Before we talk politics, let’s talk about conversations.
These days when people ask: “How are you?” I answer back: “Healthy and here” because it’s true and concise. It’s true: I am really grateful for all that’s represented in those two words. Besides, the fuller-bodied answer of: “Every day is an exploration of trying to be okay with not being okay” takes longer and is rife with details. Since I don’t know how much time my well-meaning friends have, healthy and here is what everyone gets. That is unless you and I happen to be on the phone and sipping watermelon mojitos and chatting on the kitchen floor like Maritza and I did a few weeks ago, veraciously sharing our feels, only to be cut short by a haboob and another storm cell that collided overhead (both on her end). Mother Nature showed the power grid who’s boss and knocked out her electricity, most notably her air conditioning, on an evening that was more than 100 degrees F.
Not much she could do except wash her sweaty pajamas and sheets the next morning.
Besides more heat and humidity, August brought my partner and me another line to add to “healthy and here” which now includes: “His citizenship interview is scheduled!” This may not seem exclamation point-worthy, but I’m telling you: when you’ve spent years swimming in the blue deep ocean of uncertainty, penning a date on the calendar feels like spotting a rescue jet-ski sent by a nearby luxurious yacht on the horizon which promises an end to the ever-nagging question: “Am I treading water in shark-infested waters?” and maybe even means sleeping on a comfy bed or at the very least a padded reclining deck lounge chair.
“Ah, but there’s no such thing as 100 percent certainty,” the wise side of my brain quips and I get it, she’s right. But I’m taking the small wins where I can get them because if I only focus on the stresses of living in a global pandemic while funded entirely by an ever-fluctuating freelance income at a time when unemployment is sky-high at 25 percent (a rate matched only by the Great Depression on the 1930s), I’d probably stay in bed paralyzed with overwhelm. So yes, a date on the calendar is a big deal, especially since said pandemic has brought many Federal government services to a screeching halt. Being able to write AND circle a date on the calendar is a major win for Team Certainty’s seemingly endless losing streak and calls for celebration.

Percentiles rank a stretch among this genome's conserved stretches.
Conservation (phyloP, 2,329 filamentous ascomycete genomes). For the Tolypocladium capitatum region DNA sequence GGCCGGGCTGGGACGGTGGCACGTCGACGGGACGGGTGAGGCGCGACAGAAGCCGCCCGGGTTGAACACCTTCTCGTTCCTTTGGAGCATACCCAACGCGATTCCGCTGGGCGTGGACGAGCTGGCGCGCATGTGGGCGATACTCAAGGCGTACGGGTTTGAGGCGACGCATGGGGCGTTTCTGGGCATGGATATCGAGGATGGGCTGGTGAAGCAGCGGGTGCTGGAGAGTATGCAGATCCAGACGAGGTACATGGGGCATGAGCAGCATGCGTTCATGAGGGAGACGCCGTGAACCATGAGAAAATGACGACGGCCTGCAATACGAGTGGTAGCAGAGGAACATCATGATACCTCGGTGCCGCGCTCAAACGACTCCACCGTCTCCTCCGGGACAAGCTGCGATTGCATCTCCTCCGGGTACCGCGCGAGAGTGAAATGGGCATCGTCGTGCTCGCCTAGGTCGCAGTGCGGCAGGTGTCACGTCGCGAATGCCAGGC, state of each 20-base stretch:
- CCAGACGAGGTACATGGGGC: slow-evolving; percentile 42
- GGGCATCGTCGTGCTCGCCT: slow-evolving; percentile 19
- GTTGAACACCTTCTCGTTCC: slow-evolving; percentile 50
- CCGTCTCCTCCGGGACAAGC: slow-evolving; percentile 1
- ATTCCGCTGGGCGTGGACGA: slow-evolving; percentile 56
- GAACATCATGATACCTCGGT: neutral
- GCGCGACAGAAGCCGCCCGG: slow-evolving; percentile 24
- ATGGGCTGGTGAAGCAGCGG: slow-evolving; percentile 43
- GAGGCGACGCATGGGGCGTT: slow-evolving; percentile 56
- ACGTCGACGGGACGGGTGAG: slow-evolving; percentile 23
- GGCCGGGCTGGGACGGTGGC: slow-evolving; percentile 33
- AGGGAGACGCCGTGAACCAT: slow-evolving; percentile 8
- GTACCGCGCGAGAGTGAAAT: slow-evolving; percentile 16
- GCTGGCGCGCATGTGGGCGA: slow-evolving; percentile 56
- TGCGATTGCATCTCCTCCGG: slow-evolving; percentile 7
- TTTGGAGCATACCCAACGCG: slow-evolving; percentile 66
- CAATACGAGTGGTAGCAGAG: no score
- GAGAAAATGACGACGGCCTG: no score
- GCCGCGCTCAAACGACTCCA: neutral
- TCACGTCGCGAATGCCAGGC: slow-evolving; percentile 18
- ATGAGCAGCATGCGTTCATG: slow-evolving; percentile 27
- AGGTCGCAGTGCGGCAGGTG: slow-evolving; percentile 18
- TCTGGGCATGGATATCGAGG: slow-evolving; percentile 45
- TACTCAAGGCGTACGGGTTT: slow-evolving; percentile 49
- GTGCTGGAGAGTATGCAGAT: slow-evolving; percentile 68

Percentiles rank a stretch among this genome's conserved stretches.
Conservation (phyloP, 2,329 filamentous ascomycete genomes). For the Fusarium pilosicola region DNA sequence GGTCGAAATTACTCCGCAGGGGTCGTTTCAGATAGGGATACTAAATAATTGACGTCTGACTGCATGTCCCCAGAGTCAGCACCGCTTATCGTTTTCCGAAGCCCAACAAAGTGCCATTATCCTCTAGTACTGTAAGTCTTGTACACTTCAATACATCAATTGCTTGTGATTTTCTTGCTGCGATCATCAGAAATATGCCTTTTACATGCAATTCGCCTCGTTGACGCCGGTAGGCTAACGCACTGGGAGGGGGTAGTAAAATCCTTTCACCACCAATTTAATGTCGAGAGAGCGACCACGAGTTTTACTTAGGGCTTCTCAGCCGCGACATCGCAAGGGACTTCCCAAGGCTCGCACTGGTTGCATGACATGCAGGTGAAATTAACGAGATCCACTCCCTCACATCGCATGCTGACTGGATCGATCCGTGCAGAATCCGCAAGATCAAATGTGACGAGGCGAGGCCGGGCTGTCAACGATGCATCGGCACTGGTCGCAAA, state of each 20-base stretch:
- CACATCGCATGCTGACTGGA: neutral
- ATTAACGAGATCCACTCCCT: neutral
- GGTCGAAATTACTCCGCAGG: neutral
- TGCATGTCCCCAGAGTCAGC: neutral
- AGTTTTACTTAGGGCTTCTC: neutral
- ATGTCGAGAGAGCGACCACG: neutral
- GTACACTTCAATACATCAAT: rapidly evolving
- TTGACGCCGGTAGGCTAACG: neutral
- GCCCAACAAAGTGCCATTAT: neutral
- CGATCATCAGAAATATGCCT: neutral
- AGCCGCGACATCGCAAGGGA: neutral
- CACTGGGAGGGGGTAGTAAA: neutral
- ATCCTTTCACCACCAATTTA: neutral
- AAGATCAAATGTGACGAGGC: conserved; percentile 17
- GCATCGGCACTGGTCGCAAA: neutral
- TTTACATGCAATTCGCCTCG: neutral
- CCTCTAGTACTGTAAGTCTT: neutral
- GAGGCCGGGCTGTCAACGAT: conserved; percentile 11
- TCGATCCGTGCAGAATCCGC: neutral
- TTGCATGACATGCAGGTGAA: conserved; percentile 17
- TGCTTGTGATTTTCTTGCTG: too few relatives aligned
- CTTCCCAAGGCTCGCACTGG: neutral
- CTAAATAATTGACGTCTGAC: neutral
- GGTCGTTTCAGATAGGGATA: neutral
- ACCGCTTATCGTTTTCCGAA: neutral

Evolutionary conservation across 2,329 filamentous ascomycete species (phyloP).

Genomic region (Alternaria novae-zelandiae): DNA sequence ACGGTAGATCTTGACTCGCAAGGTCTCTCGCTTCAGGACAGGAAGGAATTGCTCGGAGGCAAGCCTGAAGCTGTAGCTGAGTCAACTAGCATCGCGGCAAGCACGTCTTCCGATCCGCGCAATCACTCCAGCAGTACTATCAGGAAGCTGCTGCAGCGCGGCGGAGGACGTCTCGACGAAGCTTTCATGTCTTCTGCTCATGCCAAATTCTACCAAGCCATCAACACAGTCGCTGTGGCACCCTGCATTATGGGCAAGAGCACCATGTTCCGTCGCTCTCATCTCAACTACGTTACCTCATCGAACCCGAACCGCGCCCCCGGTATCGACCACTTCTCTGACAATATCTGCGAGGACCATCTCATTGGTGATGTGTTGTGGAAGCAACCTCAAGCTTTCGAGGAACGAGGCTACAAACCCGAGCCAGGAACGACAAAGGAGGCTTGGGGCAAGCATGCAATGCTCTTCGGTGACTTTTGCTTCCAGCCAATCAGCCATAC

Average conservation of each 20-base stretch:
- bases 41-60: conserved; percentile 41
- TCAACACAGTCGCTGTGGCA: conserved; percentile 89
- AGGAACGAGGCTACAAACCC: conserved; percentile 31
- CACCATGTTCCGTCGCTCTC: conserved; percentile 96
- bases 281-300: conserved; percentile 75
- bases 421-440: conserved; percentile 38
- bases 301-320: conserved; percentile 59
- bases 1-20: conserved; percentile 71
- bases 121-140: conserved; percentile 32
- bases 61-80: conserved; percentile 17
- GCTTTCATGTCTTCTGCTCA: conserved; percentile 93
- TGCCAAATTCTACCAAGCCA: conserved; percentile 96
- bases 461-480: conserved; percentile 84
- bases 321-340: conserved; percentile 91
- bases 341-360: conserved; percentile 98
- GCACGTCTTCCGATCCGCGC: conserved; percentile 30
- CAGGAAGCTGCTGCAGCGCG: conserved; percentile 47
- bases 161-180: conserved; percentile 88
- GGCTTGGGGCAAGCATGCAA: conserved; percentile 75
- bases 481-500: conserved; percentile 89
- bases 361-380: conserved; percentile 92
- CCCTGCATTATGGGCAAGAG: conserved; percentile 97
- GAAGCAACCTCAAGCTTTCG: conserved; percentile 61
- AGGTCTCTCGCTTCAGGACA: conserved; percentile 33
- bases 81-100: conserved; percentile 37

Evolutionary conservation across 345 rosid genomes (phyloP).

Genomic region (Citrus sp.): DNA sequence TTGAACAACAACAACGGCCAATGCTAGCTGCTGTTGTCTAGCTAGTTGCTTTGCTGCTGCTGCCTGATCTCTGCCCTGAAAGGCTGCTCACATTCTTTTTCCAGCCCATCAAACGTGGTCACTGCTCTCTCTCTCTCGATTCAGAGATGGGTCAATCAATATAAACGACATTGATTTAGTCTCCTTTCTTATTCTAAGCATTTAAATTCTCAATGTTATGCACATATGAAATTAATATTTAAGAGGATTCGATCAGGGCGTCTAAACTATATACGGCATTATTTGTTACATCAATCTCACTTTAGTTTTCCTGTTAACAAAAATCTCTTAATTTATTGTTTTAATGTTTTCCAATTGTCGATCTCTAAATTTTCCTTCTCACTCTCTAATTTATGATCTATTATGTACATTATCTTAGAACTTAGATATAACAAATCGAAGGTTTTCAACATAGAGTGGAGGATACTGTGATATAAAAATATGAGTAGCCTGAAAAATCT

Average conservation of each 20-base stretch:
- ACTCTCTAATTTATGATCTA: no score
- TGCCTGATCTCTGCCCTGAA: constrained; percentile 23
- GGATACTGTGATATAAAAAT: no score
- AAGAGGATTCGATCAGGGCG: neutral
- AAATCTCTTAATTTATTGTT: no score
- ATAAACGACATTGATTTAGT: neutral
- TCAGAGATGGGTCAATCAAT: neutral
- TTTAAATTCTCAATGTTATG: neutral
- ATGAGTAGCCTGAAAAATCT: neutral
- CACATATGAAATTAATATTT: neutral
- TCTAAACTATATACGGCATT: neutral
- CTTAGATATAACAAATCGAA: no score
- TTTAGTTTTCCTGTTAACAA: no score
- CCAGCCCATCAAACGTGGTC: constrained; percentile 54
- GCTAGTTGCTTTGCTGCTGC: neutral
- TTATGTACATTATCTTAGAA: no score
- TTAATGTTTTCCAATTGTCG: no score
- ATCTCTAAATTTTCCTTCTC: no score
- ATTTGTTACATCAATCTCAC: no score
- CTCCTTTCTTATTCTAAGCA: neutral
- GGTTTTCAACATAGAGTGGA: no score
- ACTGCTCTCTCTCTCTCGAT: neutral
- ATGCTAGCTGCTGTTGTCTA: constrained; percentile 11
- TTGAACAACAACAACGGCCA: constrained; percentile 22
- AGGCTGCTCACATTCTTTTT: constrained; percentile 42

Writing a date on the calendar.
Getting to where we need to be on that day.
These are all things that we can do.
Being the preparation-based party animals we are, with over a month away, we cracked the USICS books (er, PDF and audio file). There are 100 questions to study and to pass the oral/aural portion of the test, an applicant has to answer six out of 10 questions correctly.
Studying for this exam is something we can do.
My partner watches history documentaries for fun as well as
too much a lot of news and thankfully I remember most of my history education from fifth to eleventh grade, so we’re doing all right. Our kitchen door is now a chalkboard, covered in colorful Post-Its to quiz ourselves on questions that require multiple answers like this one (there are four answers; can you list all four answers without peeking?)
Q: What is the rule of law?Answers:
1. Everyone must follow the law.
2. Leaders must obey the law.
3. Government must obey the law.
4. No one is above the law.
Because snark is not helpful to people trying to commit answers to memory, especially when their end goal is naturalizing during a very immigrant unfriendly time in the USA, I’ve been trying not to add “except Donald Trump” to the end of each answer. Trying. But honestly, I don’t think Donnie John (thank you for this genius low-level depression cure, Tina Fey) has ever laid eyes on this test because otherwise, he wouldn’t try to do dumb things like postpone elections. I’d love to see him cold answer all of these practice questions and if I were his boss, which I and other voting Americans collectively are, I’d make him delete his Twitter account if he inevitably fails. Knowing that he’s one of the answers (“Who is the president of the United States?”) is probably enough to inflate his ego and bring his attention back towards drumming up whatever daily fresh hell political theater to appeal to his voter base.
After all, 45/Agent Orange/Cheeto Hitler’s clock is ticking, and making desperate political statements that try to counteract and deny the stupidity he’s said before is all he can do.